Some of the biggest online sellers have embraced the Better Business Bureau to aid their credibility, which means — like it or not — you should, too, when you have a problem.
The BBB, a business organization that has been accused of giving high ratings to dues-paying members despite their track records, counts as members seven of 10 top retailers surveyed by dealnews. We reviewed the complaint data and found that all but one of the companies surveyed received an A rating or higher.
The only one without that lofty rating is Cabela’s, the outdoors retailer, whose rating is being reviewed after an uptick in complaints. Cabela’s logged 163 complaints in the past three years, more than 100 of which came in the past year, the BBB says. But the number of complaints against Cabela’s is small in comparison to some other retailers.
Amazon.com, the biggest of the bunch, tallied 2,580 complaints. It’s all relative, of course. Amazon had nearly $13 billion in sales in the last quarter of 2010. And about 1,800 of those complaints were resolved to the customers’ satisfaction.
Among the companies surveyed, only Cabela’s, Piperlime (Gap) and Apple did not pay for BBB accreditation. So, why does a company’s BBB rating matter to you? A company with a D or F rating is not likely to care very much if the BBB forwards a letter of complaint. Most likely, they’ve decided that they’re not interested in having the BBB mediate disputes with customers.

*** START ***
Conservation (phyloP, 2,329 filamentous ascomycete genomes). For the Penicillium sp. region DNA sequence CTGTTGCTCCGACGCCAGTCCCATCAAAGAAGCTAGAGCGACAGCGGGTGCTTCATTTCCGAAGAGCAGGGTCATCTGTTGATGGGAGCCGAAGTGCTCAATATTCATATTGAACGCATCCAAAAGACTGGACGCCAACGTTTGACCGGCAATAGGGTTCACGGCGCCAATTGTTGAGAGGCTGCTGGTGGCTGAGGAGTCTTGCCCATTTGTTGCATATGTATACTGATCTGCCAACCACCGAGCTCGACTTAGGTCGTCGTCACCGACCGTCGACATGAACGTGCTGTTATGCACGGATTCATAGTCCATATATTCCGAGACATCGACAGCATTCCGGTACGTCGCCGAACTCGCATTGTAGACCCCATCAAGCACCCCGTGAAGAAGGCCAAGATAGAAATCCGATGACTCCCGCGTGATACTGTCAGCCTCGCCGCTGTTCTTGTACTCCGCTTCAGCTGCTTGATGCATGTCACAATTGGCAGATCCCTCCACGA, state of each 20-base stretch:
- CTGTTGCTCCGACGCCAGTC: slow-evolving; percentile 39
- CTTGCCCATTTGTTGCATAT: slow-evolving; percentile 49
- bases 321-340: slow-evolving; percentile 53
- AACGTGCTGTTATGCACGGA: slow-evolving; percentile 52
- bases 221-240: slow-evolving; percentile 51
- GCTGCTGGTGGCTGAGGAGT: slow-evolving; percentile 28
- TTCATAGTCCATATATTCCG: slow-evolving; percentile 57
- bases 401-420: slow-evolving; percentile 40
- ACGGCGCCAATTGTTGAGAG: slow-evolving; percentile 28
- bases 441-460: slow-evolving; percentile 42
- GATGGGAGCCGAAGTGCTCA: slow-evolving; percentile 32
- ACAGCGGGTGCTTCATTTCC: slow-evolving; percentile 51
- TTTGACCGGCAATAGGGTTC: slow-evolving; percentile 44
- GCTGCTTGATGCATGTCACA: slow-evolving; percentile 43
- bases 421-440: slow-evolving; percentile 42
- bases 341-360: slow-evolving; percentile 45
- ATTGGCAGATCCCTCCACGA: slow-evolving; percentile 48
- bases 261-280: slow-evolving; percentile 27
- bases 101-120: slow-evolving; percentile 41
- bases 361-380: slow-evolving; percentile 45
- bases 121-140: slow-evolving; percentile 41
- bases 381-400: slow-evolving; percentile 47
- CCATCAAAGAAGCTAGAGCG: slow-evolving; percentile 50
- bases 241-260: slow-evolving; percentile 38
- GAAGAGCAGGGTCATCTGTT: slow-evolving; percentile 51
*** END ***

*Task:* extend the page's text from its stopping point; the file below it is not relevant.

But, and it’s no guarantee, if the company has a higher rating (and/or is a member) a consumer will have a better chance of getting a complaint noticed when it’s filed through the BBB. Meritline and Overstock, for example, resolve most complaints filed through the BBB to the satisfaction of their customers. Others, such as TigerDirect, have a lower success rate.
If you have a dispute with an online seller, you should first try to resolve it with the company. If there’s a charge that shouldn’t be there, be sure to alert your credit card company so your objection is documented within 60 days of getting the credit card statement with the erroneous charge.
If your complaint goes beyond normal issues and is worthy of a larger complaint, still file with the BBB, but add to the mix your state attorney general or consumer affairs office.
With that perspective, here are the 10 retailers listed by the number of complaints, how many were resolved to the customer’s satisfaction and the company’s BBB rating.